American Bully XL puppies will be banned by the end of the year following the death of a man and a series of attacks in the UK.
This is what the British Prime Minister decided in response to the death of a man who was stabbed to death by two of these dogs on Thursday.
Rishi Sunak said he “shares the nation’s horror at such attacks and this cannot be allowed to continue,” Sky News reported.
The victim was attacked near a school in the village of Stonal, while he was leaving class.
West Midlands Ambulance Service said: “We found a man with multiple life-threatening injuries and in a critical condition.”
They added that despite treatment at the scene and in the ambulance, “it became clear once he arrived at the hospital that nothing could be done to save him and he was declared dead.”
According to police, two dogs attacked the victim near their owner’s apartment.
Passers-by tried to restrain one of the animals, while the other was locked in its owner’s house. The police prevented primary school students from leaving the institution.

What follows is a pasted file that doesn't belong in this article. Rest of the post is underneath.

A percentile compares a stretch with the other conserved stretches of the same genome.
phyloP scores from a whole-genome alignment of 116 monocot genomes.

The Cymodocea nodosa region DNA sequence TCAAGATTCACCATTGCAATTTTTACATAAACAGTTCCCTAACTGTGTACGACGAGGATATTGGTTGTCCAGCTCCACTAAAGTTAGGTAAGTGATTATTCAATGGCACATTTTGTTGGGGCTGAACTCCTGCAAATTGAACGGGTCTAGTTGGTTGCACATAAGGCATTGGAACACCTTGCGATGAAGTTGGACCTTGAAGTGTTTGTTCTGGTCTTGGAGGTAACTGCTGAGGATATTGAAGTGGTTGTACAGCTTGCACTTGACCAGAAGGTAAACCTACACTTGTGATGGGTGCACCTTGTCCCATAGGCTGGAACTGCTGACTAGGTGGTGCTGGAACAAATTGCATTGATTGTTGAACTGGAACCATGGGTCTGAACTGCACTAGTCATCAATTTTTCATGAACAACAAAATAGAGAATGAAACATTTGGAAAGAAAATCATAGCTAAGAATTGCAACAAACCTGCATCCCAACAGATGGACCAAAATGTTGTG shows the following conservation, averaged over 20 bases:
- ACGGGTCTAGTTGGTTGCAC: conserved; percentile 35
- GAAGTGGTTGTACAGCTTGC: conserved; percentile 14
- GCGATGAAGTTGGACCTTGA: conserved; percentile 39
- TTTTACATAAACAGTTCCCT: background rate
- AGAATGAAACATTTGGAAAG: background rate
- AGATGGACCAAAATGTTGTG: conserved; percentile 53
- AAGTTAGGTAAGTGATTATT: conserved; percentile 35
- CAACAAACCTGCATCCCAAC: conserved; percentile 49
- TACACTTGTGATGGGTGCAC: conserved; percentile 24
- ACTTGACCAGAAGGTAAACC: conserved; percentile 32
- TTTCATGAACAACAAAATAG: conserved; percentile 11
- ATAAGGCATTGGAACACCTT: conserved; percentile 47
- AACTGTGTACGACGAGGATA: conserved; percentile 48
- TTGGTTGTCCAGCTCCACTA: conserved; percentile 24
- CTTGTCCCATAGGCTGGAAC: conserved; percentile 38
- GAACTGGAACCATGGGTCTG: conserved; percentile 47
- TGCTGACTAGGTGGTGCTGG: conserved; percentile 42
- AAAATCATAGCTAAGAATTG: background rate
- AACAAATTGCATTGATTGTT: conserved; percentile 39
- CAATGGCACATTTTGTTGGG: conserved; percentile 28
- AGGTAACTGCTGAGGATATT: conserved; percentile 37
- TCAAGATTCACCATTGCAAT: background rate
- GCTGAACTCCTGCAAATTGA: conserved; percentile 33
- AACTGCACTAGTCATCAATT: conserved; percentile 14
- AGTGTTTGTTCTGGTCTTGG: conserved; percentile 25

The 30-year-old dog owner was arrested for keeping out-of-control dogs.
This is the seventh recorded death due to a dog attack in the United Kingdom this year.
A recent BBC poll estimated that such attacks have increased by more than a third in England and Wales over the past five years, while the number of pet dogs has increased by only about 15% during that period.
If the police noticed the magnifying glass effect associated with greater attention to this problem, then the veterinarians quoted by the British media put forward several hypotheses: confinement led to a decrease in interactions, a decrease in the quality of training against the background of increased demand or even the tendency of owners to want to take their dogs out every day. place …
Several high-profile cases have illustrated this phenomenon, including the attack on an 11-year-old boy who was injured by an American Bully XL, a breed resulting from the crossbreeding of several other breeds including pit bulls and other mastiffs.
However, the issue has sparked controversy, as some veterinarians believe that training is more to blame than the breed itself.